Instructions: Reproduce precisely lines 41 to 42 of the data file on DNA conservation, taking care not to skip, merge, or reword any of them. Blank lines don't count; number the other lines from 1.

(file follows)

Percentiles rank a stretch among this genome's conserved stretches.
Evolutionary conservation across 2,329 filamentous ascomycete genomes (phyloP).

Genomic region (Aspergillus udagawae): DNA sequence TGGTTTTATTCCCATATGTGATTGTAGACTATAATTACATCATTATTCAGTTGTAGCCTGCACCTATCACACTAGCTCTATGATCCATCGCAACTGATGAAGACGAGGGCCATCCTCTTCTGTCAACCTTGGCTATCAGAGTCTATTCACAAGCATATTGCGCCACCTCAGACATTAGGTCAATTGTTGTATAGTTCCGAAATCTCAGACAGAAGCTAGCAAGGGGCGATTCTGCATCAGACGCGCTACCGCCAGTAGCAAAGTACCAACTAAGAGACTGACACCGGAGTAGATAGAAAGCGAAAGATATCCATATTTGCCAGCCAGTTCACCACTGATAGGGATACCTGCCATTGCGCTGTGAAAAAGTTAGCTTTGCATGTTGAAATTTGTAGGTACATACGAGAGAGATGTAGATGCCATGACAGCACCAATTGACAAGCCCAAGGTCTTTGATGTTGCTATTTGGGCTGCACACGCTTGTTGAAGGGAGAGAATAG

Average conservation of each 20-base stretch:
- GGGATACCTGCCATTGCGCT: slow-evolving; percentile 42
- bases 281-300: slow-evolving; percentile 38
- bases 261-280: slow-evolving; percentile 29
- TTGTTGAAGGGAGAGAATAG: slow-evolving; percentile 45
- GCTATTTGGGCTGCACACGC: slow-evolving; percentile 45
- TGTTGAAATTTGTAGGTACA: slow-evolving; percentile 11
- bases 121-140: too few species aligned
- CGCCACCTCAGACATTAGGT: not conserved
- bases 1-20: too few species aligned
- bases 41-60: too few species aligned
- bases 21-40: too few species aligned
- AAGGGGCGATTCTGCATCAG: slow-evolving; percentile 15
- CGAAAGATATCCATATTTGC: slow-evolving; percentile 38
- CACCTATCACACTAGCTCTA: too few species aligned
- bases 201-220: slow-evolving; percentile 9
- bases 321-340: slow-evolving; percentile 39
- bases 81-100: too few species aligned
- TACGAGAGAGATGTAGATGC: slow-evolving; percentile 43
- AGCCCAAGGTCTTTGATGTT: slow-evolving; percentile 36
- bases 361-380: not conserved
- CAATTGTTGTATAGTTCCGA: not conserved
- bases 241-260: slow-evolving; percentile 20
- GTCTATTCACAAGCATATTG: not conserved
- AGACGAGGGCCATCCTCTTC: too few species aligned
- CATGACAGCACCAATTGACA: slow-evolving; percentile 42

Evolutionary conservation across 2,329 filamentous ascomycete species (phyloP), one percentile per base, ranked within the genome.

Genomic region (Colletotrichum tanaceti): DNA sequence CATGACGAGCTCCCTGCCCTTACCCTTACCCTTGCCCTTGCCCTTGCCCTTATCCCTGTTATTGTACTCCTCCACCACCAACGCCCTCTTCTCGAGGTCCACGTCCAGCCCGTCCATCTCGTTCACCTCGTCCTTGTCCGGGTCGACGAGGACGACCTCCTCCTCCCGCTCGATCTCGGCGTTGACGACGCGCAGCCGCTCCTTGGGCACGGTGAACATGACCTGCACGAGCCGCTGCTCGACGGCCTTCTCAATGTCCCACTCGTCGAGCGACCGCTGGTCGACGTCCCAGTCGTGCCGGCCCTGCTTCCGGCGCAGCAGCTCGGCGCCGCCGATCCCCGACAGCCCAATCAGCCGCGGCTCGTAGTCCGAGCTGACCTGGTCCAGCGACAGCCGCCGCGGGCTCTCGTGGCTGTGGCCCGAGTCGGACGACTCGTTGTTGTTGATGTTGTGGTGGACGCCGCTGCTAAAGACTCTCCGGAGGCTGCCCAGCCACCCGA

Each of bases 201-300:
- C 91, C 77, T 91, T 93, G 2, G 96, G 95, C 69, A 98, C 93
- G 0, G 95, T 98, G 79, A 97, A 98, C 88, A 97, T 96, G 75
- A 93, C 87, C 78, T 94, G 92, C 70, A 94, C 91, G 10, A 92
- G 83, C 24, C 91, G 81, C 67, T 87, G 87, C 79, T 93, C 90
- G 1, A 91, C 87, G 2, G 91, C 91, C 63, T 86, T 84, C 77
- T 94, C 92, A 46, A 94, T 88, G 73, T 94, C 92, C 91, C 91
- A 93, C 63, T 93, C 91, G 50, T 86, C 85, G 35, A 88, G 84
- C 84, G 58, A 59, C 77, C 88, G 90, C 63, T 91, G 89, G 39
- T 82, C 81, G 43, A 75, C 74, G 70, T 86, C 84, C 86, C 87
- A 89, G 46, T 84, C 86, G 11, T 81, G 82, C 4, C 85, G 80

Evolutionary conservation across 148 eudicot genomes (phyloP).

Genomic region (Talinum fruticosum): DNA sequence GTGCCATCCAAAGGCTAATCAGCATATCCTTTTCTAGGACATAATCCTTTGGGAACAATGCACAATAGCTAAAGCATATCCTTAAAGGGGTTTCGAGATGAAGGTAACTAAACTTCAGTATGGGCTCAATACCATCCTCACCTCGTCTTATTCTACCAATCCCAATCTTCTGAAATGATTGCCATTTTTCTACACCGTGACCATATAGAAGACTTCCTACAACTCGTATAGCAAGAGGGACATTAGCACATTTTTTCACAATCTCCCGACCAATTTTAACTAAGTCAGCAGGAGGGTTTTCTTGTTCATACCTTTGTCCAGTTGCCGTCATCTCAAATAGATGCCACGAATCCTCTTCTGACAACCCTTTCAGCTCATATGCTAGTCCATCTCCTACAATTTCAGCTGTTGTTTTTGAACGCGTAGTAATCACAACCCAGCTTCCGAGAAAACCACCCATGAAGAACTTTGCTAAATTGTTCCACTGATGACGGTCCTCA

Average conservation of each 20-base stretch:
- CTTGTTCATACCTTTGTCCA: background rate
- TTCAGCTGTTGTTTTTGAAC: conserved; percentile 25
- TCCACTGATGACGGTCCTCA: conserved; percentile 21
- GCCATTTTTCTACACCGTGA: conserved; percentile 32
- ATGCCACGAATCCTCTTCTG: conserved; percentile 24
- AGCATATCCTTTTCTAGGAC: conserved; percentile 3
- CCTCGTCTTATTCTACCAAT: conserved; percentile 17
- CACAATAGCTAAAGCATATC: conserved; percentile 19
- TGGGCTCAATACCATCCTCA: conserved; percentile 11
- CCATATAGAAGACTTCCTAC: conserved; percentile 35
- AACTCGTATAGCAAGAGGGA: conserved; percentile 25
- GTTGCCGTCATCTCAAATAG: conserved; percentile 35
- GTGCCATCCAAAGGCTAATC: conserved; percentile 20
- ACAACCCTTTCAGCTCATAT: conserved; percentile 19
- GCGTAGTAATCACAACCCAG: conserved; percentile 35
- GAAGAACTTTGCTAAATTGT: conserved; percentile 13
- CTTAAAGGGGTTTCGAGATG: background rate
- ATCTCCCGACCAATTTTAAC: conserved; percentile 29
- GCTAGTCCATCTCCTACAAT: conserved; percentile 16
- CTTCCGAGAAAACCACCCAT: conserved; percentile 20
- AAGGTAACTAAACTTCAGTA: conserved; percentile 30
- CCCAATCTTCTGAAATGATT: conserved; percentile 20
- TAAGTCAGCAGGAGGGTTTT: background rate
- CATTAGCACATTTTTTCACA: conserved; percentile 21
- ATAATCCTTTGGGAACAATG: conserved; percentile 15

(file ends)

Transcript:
- T 82, C 81, G 43, A 75, C 74, G 70, T 86, C 84, C 86, C 87
- A 89, G 46, T 84, C 86, G 11, T 81, G 82, C 4, C 85, G 80